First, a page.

Deputy mayor for housing James Murray made a plea for more help from government and the development industry to take communities with them as he opened this year’s LREF last night.
Murray said it was imperative to get the ‘consent’ of Londoners if we are to create the kind of city we can be proud of, at the densities being talked of particularly in the suburbs, whilst also promising that the GLA will be more interventionist on land.
Speaking to a group of developers, architects, agents and local authority figures at the launch of this year’s show, Murray said: ‘if we can all work together we can build a city of the future of which we will be proud’. He said that the GLA’s involvement in creating housing on the St Anne’s Hospital site in Haringey was a sign of things to come, and something GLA is keen to expand on in the coming years. ‘With our intervention in the land market we can have a win-win for everyone’, he said.
Murray also said the deal with government to invest £4.8bn in ‘genuinely’ affordable housing was starting to bear fruit, along with reforms to the planning system, with the 35% fast track threshold approach to affordable housing now broadly accepted and embedded in land values.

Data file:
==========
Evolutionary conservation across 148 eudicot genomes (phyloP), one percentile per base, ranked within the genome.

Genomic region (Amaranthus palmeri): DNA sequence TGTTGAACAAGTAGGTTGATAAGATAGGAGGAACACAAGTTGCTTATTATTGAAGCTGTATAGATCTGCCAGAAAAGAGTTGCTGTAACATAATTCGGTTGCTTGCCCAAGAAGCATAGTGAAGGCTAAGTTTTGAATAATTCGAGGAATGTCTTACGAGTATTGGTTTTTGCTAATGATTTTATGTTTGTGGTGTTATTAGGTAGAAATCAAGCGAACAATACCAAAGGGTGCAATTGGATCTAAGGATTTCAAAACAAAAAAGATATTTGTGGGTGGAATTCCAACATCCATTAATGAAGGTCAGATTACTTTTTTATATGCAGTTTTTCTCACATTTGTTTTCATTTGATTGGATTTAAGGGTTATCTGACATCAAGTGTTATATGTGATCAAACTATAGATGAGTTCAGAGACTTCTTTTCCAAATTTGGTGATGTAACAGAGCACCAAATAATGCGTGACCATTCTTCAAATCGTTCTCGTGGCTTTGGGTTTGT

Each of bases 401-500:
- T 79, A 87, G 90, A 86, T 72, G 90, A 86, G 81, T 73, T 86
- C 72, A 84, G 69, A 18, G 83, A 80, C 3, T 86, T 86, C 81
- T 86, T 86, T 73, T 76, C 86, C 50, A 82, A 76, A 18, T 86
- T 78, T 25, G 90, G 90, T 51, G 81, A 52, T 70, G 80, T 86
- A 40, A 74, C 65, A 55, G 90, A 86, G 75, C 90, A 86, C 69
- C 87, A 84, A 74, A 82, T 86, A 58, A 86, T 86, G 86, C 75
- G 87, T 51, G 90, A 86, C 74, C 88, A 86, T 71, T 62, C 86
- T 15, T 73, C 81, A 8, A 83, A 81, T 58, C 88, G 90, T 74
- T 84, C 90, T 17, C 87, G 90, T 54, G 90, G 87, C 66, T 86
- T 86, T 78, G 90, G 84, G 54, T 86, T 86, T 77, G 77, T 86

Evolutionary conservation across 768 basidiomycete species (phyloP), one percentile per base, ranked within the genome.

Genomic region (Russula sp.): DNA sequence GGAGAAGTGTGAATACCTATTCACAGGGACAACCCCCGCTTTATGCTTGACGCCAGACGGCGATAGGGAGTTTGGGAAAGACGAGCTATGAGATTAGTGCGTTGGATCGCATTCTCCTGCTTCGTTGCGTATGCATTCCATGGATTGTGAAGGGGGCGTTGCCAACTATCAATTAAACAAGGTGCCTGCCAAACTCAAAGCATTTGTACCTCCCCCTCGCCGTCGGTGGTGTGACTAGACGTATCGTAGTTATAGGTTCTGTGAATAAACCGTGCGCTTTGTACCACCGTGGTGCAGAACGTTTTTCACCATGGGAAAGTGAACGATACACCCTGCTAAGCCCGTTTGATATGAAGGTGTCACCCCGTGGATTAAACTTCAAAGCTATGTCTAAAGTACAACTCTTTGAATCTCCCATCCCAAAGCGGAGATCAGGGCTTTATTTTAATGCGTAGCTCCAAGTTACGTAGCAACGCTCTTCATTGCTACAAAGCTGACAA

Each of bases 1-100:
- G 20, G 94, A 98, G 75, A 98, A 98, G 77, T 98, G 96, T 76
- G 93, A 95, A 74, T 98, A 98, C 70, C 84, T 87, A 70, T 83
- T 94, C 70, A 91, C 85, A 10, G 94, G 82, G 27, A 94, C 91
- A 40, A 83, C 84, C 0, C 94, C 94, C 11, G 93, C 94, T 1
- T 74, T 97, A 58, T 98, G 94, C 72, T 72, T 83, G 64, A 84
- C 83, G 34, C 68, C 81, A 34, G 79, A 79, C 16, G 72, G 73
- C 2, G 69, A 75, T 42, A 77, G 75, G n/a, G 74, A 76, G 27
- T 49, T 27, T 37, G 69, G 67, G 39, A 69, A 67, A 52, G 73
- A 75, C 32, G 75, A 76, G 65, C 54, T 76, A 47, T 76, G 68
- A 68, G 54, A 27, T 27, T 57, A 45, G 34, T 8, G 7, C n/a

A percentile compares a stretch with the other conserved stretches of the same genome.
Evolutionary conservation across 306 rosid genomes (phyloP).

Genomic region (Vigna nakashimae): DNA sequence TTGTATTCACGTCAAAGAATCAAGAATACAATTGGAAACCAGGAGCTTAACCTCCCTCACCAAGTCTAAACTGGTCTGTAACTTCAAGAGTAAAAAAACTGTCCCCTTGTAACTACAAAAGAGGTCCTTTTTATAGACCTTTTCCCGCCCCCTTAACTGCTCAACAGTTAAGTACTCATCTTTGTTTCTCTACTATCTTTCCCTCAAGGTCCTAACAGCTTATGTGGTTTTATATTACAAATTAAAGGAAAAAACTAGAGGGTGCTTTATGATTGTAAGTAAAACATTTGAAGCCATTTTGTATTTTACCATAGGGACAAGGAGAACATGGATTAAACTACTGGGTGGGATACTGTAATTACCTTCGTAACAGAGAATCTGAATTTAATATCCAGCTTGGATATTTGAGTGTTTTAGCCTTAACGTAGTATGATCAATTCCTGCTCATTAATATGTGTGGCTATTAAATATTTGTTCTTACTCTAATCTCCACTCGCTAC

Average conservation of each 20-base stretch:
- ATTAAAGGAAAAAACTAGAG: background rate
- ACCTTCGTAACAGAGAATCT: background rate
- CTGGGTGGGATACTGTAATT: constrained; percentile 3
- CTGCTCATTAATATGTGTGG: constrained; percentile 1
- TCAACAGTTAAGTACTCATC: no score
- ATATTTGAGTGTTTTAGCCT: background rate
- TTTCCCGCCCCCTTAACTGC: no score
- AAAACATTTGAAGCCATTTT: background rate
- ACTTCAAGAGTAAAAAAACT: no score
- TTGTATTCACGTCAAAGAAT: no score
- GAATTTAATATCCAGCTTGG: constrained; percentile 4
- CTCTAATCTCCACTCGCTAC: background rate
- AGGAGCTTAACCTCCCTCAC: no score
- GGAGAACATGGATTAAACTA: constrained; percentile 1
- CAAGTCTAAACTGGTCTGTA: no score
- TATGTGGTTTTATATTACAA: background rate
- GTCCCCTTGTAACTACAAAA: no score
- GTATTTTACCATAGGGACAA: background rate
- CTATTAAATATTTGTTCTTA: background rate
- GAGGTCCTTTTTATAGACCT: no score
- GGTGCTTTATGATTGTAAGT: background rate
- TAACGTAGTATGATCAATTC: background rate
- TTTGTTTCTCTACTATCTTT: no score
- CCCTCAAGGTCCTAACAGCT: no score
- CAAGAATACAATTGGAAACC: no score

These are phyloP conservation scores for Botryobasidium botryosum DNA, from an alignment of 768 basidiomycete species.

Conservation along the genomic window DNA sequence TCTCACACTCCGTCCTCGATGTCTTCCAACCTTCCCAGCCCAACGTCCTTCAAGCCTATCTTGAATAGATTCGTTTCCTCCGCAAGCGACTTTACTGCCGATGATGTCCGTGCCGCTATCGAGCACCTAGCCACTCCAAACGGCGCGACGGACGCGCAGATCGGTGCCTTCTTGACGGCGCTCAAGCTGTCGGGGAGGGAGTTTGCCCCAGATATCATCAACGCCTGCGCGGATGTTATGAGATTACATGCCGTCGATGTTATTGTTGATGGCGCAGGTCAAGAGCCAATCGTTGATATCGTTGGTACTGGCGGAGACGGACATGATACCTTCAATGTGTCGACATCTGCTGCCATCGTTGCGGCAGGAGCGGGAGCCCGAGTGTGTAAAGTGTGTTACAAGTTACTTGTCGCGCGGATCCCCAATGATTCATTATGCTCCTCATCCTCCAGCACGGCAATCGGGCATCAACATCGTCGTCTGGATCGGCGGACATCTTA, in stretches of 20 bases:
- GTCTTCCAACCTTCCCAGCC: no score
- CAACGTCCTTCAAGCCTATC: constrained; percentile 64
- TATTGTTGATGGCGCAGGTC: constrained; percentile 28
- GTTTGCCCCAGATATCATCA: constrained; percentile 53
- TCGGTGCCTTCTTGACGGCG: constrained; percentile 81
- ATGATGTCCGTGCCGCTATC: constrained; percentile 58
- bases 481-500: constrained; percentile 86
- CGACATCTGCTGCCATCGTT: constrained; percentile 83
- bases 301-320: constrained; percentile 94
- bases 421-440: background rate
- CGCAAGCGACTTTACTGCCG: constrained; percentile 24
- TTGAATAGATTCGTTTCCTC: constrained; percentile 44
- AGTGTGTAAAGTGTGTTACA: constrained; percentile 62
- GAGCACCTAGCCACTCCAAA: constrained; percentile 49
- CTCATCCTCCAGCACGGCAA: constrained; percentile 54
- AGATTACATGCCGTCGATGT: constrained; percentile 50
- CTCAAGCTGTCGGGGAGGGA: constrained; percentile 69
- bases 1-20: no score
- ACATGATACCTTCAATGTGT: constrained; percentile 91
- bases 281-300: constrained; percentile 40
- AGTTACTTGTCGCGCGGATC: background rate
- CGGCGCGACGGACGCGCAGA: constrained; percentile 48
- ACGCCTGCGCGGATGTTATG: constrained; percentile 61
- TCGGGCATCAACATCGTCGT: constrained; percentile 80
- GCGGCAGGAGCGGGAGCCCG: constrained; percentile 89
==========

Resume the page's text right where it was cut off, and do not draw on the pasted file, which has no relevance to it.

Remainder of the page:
Murray was talking following Westminster’s new cabinet member for placeshaping and planning Cllr Richard Beddoe, who in his first public speech warned that Westinster’s affordable housing policies will be stricter in its coming city plan, with more of an emphasis on on-site provision. ‘If you build in Westminster, you have to build for Westminster’, he said. An ongoing reform and review of the planning system is also underway, he added. Grosvenor chief executive Craig McWilliam said that ‘London’s success is our success’, but that benefits of places are rarely associated with developers. ‘We fail to tell our story in clear enough ways’, he said of the industry. ‘We have to be better at consistently and openly explaining our purpose and point of view.’ The need to animate the debate is high, he added, with the industry needing to be more transparent, with deeper collaboration with the public sector.
Savills CEO James Sparrow said in his 30 years in the property sector he could not recall in London real estate a time where there were more threats and challenges, but also more opportunities at the same time.
And Lend Lease’s Sherin Aminossehe gave an A—Z of key property issues, including Brexit, Flexibility, and Silvertown, now under the developer’s control, with Millennium Mills its new office product. Finally, NLA deputy chair Debbie Whitfield announced that this will be the last year of LREF in Berkeley Square, with the Honorary Artillery Company (HAC) its new home from next year.
By David Taylor, Editor, NLQ